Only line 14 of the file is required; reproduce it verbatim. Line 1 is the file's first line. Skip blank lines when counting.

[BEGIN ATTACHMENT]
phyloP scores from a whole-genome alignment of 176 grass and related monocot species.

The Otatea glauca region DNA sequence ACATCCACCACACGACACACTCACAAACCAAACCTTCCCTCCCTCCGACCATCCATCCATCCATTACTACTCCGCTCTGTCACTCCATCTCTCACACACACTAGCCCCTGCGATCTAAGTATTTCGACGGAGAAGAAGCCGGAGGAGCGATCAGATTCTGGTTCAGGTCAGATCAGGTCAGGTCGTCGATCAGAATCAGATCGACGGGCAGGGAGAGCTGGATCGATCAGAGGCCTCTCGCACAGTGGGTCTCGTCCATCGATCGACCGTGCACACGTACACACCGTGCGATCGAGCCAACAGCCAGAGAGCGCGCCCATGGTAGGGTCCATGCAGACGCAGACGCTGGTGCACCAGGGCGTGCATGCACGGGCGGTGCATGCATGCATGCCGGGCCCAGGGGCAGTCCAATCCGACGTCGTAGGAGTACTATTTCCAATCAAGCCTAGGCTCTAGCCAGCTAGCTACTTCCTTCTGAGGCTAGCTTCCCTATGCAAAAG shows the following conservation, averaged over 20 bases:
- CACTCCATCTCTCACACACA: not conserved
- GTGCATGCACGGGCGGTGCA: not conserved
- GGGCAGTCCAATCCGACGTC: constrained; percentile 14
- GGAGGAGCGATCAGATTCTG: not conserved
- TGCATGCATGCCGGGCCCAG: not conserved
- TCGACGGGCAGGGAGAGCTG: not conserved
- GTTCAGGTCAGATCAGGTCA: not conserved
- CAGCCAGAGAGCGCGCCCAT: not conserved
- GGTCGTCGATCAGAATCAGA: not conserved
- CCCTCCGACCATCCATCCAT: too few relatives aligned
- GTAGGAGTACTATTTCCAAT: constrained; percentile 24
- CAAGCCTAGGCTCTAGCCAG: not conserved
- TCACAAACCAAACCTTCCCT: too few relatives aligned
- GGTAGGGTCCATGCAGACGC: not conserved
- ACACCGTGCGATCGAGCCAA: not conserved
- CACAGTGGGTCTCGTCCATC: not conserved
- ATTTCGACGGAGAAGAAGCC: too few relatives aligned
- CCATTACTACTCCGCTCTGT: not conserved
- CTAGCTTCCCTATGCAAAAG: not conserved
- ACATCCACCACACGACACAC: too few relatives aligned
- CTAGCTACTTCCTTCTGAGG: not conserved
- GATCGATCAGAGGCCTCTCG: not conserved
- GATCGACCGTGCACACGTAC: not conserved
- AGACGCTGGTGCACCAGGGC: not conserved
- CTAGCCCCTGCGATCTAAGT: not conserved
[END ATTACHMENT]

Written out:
- CAAGCCTAGGCTCTAGCCAG: not conserved